Hard coral species richness was highest at offshore reefs F, G and H with mean values of 14.0 ± 3.3, 12.8 ± 3.9 and 8.8 ± 3.2, respectively. Backreef location E had the lowest richness 5.4 ± 2.9. Meanwhile, coral species evenness (J’c) was similar across all locations, ranging from 0.98 to 0.99 and without statistical differences in any factors except the D. antillarum index (df = 3.36; pseudo-F = 5.772; p = 0.0277). A follow-up pair-wise test indicated that the only significance (p = 0.0330) was between the “critical” and “good” categories of this herbivory parameter. The largest variability in J’c was at C, due to the remnant dominance of Acropora palmata. Shannon’s diversity index (H’c) and the average taxonomic distances (Δ*) both varied significantly (p = 0.0429 and p = 0.0276, respectively) across reef locations, suggesting the existence of coral phylogenetic diversity.
Species richness (S) of scleractinian corals was not significantly influenced by rugosity, D. antillarum, and distance from the shoreline (Table 1). However, S did vary significantly across reef locations (p = 0.0005), implying the adequacy of continuing to use S as an intuitive biodiversity measurement (Fig. S4). Pair-wise tests showed most of the combinations involving locations A and B were significant (p < 0.05). Variations in S were significant when considering interactions between location and the frequency of aquatic recreation (p = 0.0007). Moreover, H’c also was significantly different among reef locations (p = 0.0006), while all other factors were not. Location and recreation index (p = 0.0008), plus location and D. antillarum index (p = 0.0249) were also significant when tested against H’c.
|Factors||d.f.||Species richness (S)||Diversity index (H’c)||Component|
|Pseudo F||P (perm)||Pseudo F||P (perm)|
|Diadema antillarum Index||3.36||1.4||0.2394||1.5451||0.2052||Fixed|
|Rugosity × Loc (Distance)||18.20||2.3087||0.047||2.0362||0.1019||Random|
|Recreation × Loc (Distance)||6.32||6.0054||0.0007||5.2617||0.0008||Random|
|Diadema × Loc (Distance)||13.25||3.1003||0.0113||2.8005||0.0249||Random|
|Distance × Diadema||5.34||1.0833||0.3695||1.1168||0.3535||Fixed|
|Distance × Recreation||5.34||2.2138||0.681||2.0042||0.081||Fixed|
|Distance × Rugosity||5.34||0.82837||0.5404||0.91322||0.4893||Fixed|
|Rugosity × Diadema||10.29||1.4415||0.2042||1.5042||0.1806||Fixed|
Pseudo F statistics were calculated for each term using direct analogues to univariate expectations of mean squares. A conservative Type III sums of squares was used. P-values were obtained using 9,999 permutations under a reduced model, with each term contributing either a fixed or random component to the overall model. P-values in bold are below 0.05.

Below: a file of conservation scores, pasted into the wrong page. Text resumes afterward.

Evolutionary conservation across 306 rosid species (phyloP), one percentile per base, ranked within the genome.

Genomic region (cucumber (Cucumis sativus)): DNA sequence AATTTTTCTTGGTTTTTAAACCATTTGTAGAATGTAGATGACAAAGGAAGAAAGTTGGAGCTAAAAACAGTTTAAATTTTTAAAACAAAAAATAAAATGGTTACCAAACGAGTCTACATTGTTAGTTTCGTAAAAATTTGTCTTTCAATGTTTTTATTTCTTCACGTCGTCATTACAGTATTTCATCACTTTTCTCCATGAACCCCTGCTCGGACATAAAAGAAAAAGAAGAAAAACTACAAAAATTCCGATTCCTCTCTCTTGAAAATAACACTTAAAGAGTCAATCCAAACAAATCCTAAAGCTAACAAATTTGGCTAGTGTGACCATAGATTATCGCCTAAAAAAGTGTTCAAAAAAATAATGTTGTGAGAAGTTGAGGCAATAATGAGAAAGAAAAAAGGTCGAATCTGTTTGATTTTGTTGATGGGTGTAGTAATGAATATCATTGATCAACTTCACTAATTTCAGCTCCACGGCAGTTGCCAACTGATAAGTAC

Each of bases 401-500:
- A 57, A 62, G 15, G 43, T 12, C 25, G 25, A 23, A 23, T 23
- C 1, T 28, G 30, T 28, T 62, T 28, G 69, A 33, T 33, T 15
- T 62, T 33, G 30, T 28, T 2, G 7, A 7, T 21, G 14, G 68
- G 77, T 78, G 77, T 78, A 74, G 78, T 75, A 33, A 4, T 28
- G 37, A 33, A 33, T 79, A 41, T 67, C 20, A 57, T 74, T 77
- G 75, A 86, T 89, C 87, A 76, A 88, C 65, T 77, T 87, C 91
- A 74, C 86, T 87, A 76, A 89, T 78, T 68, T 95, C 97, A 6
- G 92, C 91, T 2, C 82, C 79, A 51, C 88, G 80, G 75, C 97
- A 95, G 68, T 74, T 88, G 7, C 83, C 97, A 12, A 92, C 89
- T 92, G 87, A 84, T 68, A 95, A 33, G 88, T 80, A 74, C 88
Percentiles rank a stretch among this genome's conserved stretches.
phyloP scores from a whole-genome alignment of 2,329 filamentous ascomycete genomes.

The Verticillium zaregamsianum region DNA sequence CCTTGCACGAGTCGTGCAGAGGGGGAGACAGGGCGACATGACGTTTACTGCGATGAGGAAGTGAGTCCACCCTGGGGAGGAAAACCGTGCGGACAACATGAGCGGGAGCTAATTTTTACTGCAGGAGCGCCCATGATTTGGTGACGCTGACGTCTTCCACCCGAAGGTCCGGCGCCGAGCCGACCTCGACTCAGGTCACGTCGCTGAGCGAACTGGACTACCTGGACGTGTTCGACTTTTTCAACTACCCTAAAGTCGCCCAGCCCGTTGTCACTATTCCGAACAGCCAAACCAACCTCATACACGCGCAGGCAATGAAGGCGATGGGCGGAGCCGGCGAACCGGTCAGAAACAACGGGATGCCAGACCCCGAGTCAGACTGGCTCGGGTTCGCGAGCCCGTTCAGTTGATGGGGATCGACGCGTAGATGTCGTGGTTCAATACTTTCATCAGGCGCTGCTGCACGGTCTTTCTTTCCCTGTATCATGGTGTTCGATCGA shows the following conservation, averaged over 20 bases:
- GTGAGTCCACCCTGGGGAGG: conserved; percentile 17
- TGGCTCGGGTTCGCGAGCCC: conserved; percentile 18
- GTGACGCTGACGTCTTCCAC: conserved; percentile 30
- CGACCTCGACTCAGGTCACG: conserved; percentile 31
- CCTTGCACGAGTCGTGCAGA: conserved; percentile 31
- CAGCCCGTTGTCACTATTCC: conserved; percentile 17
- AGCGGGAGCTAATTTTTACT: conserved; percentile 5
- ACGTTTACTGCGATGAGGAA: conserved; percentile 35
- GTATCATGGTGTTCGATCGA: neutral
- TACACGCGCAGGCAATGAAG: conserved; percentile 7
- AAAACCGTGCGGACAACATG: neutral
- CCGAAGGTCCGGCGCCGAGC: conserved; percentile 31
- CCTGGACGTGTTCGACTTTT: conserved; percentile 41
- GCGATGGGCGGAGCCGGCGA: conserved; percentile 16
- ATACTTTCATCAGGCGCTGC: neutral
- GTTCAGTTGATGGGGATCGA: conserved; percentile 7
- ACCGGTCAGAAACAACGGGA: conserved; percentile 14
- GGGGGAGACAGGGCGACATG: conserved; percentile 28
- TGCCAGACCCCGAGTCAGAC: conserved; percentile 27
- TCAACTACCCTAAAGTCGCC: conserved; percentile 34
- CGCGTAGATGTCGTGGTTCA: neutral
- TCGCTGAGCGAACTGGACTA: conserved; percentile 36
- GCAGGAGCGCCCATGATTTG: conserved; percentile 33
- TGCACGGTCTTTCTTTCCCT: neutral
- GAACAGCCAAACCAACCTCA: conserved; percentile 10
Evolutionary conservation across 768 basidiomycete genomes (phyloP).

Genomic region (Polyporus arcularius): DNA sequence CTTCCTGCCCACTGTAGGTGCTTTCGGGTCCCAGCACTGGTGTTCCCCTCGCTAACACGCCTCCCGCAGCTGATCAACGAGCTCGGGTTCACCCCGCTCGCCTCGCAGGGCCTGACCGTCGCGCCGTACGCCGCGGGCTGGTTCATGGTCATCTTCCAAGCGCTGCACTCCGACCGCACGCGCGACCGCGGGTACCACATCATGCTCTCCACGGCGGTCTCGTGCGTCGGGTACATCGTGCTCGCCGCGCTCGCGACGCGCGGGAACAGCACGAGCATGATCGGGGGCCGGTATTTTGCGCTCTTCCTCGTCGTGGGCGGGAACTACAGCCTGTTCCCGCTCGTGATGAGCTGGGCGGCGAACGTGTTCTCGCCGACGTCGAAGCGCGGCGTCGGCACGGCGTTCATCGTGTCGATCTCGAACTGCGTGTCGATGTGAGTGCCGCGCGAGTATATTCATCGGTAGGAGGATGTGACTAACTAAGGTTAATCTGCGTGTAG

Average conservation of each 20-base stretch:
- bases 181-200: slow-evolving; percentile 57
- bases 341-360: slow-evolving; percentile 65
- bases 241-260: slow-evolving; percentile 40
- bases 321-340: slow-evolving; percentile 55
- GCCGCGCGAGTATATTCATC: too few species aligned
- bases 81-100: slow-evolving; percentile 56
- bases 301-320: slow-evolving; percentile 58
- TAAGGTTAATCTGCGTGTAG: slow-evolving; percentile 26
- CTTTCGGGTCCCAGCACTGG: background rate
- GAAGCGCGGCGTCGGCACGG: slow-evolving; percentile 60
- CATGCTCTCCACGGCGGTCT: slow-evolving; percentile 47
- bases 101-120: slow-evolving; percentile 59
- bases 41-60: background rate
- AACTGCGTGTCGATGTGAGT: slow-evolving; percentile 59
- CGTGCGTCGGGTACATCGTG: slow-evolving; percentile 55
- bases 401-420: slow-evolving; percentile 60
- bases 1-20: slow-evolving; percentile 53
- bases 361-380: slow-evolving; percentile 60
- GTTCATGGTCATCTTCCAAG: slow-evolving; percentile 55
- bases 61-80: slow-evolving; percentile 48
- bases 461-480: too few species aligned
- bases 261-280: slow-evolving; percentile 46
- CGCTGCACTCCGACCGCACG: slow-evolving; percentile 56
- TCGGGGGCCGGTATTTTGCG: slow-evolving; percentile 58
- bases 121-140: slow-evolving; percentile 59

Multivariate patterns in benthic community structure
Principal component ordination analysis suggested that spatial variation only accounts for 28.0% of the total variation among benthic community structures in Flamenco Bay (Fig. S5). In locations D and E this variation was largely explained by the O. annularis, while other inshore locations, such as A and B, variability was explained more by brown macroalgae Padina spp. and Dictyota spp. Meanwhile, variation in offshore locations was mostly explained by P. strigosa, Gorgonia flabellum, and different CCA species. When interactions between factors were analyzed for the whole benthic community, all interactions with distance, location, rugosity, recreation and D. antillarum were statistically significant (Table 2). A clear separation among inshore and offshore reef locations was noticeable in the benthic community structure. Nearshore locations were largely dominated by sand, Dictyota spp. and Padina spp. and O. annularis. Offshore reefs were mostly dominated by CCA, non-reef building corals, and by zoanthid, Palythoa caribaeorum. The variation in benthic community structure was supported by PERM-DIST tests (a measure of β-diversity), which were significant among locations (p = 0.001) and distance to the shoreline (p = 0.0131). Furthermore, Metric Dimensional Scaling (MDS) plots of fourth root-transformed species abundances in a Bray–Curtis dissimilarity space of benthic averages showed how all reef locations were likely (95% CI) different from each other (Video S1).
|Factors||d.f.||Component||Benthic community structure||Live coral cover||Macroalgae cover||Cyanobacteria cover|
|Pseudo F||P (perm)||Pseudo F||P (perm)||Pseudo F||P (perm)||Pseudo F||P (perm)|
|Rug × Loc (Distance)||18.20||Random||1.6768||0.0001||3.215||0.0113||1.9026||0.0967||1.7082||0.1825|
|Rec × Loc (Distance)||6.32||Random||3.368||0.0001||8.0592||0.0001||3.4613||0.0094||2.3539||0.0435|
|Dia × Loc (Distance)||16.22||Random||2.0492||0.0001||3.282||0.0097||1.274||0.2964||1.486||0.2559|
|Distance × Diadema||5.34||Fixed||2.0386||0.0001||0.35696||0.8901||4.0011||0.0058||0.9672||0.4464|
|Distance × Recreation||5.34||Fixed||3.6386||0.0001||8.5719||0.0001||7.5387||0.0002||1.006||0.3967|
|Distance × Rugosity||5.34||Fixed||1.5953||0.0008||0.7612||0.5883||4.292||0.0038||1.2102||0.2759|